Communist Uniforms 192745

The early Communist fighters would either have worn civilian dress or uniforms captured from the Warlord armies or the Nationalists. Shortage of good equipment in general was to be a problem for the Communists for the whole of the period of conflict. As they established bases and Soviets, they were able to manufacture the simple cotton uniforms in small workshops.

The Communists were not too interested in the smart appearance of their soldiers and a typical Communist fighter of the 1920s and 1930s would often have been dressed in quasi-civilian dress. Early attempts to produce a unique uniform gave soldiers patchwork-type uniforms with large red stars sewn on home-made caps. Different combinations of cotton shirts, jackets, puttees and field caps would have been worn, with home-made shoes or sandals and home-made canvas bandoliers. Communist fighters could not be choosy about what they wore; they took anything available from their own sources or the enemy's. Even the highest ranking officers wore the same uniform as a private, and if any insignia at all was worn it was usually the red star on the cap and red collar patches of the plainest design.

No rank system existed in the Communist forces of the 1920s and 1930s, since their political beliefs meant that all soldiers were equal. They did have positional titles (see Table 5), but these were not indicated by

1920s Chinese Military Uniform

A puppet army cadet poses during Kendo sword training with Japanese instructors in north China in the 1930s. The eight-pointed star on his cap badge suggests that he belongs to the fledgling army of the Provisional Government in Peking. (Ronald III)

Guerilla Fighters 1930

Communist spearmen set out on a guerrilla operation against the Japanese in the late 1930s. All wear civilian dress and are armed purely with their roughly made spears; at the first opportunity they would swap these for a captured rifle. Although these spearmen might have looked ridiculous in the modern military age, they did provide a ready trained force for when better equipment became available. (Xinghua News Agency)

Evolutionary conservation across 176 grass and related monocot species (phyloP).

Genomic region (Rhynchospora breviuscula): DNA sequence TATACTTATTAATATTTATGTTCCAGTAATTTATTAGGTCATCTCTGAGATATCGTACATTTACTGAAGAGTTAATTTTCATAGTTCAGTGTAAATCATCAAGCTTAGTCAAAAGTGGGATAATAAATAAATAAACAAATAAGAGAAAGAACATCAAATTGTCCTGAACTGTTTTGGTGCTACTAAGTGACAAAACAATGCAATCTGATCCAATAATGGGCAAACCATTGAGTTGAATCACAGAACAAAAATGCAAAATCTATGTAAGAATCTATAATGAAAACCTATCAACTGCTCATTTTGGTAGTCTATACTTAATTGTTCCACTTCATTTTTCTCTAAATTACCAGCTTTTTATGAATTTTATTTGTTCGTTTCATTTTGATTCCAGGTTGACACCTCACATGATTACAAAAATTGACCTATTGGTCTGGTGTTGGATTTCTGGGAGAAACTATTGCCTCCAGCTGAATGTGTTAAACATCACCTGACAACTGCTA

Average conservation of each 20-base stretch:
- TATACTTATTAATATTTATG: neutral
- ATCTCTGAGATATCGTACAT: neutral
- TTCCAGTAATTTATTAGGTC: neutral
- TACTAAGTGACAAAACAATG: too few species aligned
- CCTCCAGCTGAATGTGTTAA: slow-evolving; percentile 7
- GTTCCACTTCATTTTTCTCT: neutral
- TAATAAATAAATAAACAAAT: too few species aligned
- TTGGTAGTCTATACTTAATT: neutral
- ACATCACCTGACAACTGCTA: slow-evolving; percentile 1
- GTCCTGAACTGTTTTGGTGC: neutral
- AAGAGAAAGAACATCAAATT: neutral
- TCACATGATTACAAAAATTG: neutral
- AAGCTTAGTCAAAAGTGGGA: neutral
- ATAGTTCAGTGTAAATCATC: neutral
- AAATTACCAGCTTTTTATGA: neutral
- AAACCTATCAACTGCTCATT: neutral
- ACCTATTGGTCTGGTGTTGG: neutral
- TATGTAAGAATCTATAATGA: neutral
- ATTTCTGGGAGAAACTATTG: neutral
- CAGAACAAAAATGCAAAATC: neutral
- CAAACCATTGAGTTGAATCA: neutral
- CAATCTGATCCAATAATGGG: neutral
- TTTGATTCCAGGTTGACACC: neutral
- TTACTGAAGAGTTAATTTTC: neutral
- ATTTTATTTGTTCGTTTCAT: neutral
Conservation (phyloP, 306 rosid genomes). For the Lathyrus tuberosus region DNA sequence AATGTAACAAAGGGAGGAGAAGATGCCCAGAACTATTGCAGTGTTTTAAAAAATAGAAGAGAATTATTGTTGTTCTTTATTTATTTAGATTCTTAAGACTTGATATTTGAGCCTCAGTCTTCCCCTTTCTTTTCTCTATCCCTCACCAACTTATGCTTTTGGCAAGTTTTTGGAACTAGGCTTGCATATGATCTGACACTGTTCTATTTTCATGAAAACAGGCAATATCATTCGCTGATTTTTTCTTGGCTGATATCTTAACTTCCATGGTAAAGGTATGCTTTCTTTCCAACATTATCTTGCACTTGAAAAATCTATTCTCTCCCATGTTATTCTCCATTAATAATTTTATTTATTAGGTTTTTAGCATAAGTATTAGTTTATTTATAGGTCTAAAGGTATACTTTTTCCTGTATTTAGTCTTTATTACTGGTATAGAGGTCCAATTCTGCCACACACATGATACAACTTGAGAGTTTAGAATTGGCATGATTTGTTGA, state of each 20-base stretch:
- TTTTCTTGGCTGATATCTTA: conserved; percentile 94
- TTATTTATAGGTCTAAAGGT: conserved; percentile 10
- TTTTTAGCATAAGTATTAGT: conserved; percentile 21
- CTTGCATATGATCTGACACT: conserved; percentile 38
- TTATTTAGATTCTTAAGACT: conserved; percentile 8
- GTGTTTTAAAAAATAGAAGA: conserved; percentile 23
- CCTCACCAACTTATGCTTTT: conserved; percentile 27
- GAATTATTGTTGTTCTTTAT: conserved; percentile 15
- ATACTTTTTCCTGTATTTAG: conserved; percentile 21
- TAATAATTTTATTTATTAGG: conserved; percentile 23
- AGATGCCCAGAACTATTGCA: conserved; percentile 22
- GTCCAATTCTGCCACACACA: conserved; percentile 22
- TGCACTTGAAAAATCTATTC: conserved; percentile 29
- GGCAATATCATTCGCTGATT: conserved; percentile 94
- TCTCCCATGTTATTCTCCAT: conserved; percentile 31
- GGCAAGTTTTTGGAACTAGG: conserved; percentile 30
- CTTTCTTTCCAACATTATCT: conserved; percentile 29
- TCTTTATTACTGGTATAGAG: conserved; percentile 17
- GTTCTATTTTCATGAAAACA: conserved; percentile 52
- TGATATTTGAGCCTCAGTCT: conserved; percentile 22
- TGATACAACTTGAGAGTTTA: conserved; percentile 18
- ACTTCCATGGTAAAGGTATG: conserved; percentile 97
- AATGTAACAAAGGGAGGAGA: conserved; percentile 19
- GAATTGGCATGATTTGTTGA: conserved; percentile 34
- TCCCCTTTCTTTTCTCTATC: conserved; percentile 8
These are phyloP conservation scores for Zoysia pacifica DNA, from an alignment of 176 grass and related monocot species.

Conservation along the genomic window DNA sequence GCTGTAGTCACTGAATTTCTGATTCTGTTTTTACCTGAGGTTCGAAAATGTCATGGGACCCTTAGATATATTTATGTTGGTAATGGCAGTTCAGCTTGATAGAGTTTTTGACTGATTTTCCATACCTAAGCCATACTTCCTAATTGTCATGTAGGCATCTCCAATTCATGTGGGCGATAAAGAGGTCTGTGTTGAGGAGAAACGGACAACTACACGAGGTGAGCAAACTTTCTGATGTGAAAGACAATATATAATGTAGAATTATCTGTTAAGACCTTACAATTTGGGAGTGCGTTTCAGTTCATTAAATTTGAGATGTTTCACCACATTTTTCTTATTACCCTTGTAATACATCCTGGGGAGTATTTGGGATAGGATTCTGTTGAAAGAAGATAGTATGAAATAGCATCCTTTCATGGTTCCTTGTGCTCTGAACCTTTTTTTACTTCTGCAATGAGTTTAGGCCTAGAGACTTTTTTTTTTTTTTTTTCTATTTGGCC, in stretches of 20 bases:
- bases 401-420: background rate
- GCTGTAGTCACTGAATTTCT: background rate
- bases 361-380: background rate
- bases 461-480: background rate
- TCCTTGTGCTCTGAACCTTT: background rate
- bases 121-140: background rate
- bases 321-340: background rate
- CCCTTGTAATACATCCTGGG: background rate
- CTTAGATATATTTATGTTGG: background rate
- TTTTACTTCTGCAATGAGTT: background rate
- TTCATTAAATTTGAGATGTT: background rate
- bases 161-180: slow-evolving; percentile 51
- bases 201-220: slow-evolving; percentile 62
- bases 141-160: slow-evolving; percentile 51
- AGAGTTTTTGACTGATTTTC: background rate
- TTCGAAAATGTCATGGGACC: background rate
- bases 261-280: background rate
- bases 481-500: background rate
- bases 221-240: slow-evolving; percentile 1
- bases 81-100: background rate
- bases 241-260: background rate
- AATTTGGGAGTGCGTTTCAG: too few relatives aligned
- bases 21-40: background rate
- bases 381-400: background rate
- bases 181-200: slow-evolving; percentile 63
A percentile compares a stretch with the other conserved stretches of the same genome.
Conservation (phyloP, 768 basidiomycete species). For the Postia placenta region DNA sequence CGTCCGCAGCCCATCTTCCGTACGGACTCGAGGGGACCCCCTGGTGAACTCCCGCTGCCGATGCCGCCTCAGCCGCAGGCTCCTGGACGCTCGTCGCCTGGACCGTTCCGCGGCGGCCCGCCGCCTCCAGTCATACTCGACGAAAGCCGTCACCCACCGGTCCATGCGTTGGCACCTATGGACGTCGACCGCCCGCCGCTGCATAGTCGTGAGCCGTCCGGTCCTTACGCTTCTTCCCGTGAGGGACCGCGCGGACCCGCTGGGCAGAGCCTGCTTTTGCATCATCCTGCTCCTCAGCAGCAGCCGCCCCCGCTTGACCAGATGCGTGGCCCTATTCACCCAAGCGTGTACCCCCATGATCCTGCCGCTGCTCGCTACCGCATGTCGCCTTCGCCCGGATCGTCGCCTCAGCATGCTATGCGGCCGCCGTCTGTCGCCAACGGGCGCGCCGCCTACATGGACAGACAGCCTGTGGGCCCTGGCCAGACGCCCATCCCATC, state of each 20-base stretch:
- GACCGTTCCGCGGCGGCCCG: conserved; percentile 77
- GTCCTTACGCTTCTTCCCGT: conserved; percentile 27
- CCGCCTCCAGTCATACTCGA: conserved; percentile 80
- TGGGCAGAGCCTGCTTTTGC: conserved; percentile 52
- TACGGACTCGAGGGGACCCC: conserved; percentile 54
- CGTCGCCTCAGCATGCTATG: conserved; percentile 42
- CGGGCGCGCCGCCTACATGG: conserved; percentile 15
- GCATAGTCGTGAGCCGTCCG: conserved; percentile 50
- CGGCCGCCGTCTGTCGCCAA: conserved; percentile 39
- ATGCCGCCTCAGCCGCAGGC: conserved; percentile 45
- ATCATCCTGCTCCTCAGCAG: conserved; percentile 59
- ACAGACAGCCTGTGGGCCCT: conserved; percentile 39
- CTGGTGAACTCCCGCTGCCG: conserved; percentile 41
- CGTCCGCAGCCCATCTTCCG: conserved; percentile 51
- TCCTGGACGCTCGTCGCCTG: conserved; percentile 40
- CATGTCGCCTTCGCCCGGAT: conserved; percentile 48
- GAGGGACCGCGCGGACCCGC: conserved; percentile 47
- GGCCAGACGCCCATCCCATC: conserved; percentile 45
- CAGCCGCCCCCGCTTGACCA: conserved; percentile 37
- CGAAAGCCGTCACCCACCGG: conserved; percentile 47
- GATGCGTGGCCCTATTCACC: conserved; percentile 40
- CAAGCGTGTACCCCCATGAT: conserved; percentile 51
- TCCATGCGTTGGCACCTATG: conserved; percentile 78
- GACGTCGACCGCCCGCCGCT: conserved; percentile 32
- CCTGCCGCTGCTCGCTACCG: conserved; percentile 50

Communist spearmen set out on a guerrilla operation against the Japanese in the late 1930s. All wear civilian dress and are armed purely with their roughly made spears; at the first opportunity they would swap these for a captured rifle. Although these spearmen might have looked ridiculous in the modern military age, they did provide a ready trained force for when better equipment became available. (Xinghua News Agency)

any rank markings. It was only when the Communists fought with the Nationalists in the 'United Front' against Japan that rank insignia was worn, and this was of the Nationalist type. The two armies of the Communist forces under the command of the Nationalists during the 'United Front' were the New 4th Army, which was made up of various Communist units from east China, and the 8th Route Army from Shensi. These armies wore Nationalist uniforms and were officially units of the Nationalist Army; even after the ending of the alliance with the

Nationalists, in 1941, soldiers of these units wore their enemy's uniforms. The commander-in-chief of the Red Army, Chu Te, was seen as late as 1946 wearing the Nationalist sun badge, but this was for the benefit of the US general marshal, who was trying to broker peace in China at that time.

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  • elliot
    Why were triangles worn on uniforms?
    8 years ago

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